Concerto for solo tuba and wind ensemble
Heavy Weather seeks to describe two powerful meteorlogical phenomena that can cause much damage and discomfort to humans - a heat wave and a supercell. Rather than simply describing how one may be affected by a first-hand with one of these weather events, Heavy Weather depicts the actual natural processes involved.
The first movement, “Heat Wave,” describes a high pressure system that slowly builds over a large area of the countryside. As the high pressure strengthens, warm air is trapped close to ground level. As the high pressure system stalls, the mass of warm air builds and the temperature on the ground soars to unbearable extremes.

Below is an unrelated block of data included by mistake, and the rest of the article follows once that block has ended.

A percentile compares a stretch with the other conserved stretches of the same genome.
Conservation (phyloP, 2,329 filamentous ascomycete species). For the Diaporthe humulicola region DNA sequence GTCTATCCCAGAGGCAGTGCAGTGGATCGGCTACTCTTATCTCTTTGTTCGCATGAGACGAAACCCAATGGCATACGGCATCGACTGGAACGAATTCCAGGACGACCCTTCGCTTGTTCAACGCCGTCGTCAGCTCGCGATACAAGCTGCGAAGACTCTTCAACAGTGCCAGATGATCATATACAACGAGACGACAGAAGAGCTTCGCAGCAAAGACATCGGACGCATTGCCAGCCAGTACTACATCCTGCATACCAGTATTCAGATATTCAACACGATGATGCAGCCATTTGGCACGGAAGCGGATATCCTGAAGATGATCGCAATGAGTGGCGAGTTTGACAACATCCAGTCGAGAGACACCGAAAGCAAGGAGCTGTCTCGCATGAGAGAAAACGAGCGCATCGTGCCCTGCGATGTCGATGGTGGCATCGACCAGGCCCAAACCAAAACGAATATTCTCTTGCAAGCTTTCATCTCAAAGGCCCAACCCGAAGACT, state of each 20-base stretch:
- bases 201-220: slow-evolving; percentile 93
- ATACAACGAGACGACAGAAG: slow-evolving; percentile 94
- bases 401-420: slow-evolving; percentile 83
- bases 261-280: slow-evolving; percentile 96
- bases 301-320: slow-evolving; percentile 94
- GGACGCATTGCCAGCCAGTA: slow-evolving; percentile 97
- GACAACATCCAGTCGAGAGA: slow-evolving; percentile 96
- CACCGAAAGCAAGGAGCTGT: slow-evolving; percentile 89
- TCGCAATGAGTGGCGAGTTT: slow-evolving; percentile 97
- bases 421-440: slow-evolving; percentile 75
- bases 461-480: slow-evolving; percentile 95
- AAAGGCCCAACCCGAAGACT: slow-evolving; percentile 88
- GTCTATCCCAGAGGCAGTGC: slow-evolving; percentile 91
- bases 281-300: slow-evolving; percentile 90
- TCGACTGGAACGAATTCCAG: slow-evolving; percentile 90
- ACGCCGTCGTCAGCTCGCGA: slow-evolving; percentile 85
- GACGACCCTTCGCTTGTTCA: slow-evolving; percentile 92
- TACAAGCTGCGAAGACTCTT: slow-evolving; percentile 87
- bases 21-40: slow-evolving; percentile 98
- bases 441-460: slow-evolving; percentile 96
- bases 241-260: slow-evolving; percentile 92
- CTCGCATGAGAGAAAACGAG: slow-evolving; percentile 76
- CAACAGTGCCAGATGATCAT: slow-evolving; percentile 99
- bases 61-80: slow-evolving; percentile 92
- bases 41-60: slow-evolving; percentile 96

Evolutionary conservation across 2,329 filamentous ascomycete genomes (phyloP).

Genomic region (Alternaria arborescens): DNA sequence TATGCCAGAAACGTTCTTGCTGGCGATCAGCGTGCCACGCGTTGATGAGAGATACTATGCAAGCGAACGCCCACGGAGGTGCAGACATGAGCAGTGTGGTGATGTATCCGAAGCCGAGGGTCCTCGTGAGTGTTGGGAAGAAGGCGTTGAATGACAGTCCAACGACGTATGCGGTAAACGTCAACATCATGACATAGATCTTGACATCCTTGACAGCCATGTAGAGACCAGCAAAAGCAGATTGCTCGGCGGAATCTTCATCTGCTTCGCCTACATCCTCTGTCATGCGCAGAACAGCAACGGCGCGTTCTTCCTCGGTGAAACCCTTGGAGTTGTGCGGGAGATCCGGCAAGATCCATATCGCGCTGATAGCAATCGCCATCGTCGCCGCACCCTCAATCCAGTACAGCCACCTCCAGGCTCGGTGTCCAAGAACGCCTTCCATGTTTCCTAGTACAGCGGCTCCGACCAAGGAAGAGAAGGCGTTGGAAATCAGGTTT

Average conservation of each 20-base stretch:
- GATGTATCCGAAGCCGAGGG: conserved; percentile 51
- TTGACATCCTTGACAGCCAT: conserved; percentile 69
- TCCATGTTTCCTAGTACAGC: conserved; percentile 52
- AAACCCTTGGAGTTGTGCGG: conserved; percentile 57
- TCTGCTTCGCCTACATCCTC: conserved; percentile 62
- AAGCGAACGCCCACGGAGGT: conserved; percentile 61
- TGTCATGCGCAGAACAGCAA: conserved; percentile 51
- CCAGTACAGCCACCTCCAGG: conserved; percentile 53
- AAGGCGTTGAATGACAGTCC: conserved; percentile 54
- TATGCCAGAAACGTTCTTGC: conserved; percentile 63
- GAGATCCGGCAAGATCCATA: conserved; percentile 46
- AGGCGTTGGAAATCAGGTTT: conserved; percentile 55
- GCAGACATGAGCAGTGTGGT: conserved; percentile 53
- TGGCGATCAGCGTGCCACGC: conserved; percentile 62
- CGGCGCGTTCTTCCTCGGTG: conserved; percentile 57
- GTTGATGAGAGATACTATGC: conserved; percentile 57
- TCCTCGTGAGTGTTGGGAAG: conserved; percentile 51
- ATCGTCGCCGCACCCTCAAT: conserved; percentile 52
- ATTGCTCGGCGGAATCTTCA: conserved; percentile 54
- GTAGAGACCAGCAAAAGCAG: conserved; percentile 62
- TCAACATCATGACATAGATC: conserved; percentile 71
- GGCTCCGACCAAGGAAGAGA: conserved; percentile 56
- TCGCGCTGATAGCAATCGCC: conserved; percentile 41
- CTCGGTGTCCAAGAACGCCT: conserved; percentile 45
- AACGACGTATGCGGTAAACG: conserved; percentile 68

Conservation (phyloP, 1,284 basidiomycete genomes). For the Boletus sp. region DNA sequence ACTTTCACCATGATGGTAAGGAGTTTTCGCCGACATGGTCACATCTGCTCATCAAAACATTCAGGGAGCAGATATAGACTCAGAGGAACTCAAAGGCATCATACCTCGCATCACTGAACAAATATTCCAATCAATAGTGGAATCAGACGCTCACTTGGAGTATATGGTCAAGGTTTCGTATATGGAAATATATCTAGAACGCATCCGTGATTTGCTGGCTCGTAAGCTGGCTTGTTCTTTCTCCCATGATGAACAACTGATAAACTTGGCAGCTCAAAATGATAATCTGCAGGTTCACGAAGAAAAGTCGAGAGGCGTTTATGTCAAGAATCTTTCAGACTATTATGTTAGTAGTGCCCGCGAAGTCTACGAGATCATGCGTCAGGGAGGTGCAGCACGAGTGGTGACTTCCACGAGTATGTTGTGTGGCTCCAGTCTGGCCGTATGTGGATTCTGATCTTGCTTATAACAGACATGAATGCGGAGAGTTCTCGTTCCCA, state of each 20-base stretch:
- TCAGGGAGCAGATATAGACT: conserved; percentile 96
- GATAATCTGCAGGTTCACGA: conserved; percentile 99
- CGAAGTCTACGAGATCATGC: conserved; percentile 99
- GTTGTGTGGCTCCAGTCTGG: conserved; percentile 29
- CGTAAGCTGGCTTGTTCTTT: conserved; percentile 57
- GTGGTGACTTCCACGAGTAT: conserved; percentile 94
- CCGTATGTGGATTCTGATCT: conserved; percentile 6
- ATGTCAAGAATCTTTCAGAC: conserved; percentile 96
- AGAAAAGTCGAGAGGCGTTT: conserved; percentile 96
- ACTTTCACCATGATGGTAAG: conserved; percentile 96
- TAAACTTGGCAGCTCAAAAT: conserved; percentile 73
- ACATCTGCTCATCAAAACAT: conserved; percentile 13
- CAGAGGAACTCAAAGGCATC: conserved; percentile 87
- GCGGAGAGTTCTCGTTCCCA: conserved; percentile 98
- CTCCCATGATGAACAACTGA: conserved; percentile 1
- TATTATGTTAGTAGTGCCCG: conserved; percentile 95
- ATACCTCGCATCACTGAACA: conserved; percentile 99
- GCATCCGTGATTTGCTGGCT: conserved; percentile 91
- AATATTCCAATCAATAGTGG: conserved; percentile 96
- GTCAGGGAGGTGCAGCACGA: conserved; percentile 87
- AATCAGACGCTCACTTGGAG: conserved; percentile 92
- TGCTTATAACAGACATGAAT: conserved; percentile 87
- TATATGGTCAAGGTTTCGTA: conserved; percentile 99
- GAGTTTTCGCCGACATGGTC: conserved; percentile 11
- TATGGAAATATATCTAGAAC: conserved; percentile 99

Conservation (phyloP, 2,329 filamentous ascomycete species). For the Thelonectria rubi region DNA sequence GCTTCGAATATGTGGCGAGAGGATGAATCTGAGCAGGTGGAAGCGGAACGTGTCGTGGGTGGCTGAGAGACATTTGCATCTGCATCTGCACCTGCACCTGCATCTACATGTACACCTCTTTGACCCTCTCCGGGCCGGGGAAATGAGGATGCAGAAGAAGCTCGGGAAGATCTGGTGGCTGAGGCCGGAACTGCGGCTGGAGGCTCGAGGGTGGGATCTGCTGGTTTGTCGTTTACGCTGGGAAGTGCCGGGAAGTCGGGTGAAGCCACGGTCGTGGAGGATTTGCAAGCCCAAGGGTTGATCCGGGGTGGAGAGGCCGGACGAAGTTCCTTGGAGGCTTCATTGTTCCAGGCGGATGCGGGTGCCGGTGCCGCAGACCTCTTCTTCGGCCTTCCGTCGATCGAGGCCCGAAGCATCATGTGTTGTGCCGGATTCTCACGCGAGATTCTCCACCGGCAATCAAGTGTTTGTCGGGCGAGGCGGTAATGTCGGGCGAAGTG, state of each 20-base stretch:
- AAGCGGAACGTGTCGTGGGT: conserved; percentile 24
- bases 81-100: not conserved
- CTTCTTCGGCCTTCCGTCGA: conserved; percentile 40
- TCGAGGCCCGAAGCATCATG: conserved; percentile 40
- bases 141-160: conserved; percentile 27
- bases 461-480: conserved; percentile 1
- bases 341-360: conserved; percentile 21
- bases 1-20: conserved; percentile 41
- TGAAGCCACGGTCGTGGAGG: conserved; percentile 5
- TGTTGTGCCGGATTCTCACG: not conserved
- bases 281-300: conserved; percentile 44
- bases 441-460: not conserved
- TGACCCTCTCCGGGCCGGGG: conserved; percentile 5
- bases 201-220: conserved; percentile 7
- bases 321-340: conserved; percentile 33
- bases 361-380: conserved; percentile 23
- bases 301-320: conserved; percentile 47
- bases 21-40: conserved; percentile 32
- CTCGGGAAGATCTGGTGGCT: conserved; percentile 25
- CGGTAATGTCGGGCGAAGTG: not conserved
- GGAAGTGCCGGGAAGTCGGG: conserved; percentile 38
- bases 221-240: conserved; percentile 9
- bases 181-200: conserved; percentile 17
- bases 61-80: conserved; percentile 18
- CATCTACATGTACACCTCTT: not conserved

Whereas a heat wave is a result of an overly stable atmosphere, a supercell is a product of a highly unstable atmosphere. When a cold dry air mass collides with a warm moist air mass, supercell thunderstorms can form. Compared to a normal thunderstorm, a supercell is much more severe and longer-lived. As the thunderheads build darker and higher, an upwardly-rotating column of air, called the updraft, forms. The updraft is responsible for the formation of hail as well as one of nature’s most terrifying weather events, the tornado. As the storm grows more and more powerful and destructive, it becomes clear that, while humans can control many things in this world, the weather remains out of our grasp. The piece ends as it began as the storm dissipates. Tenuous stability returns to the atmosphere.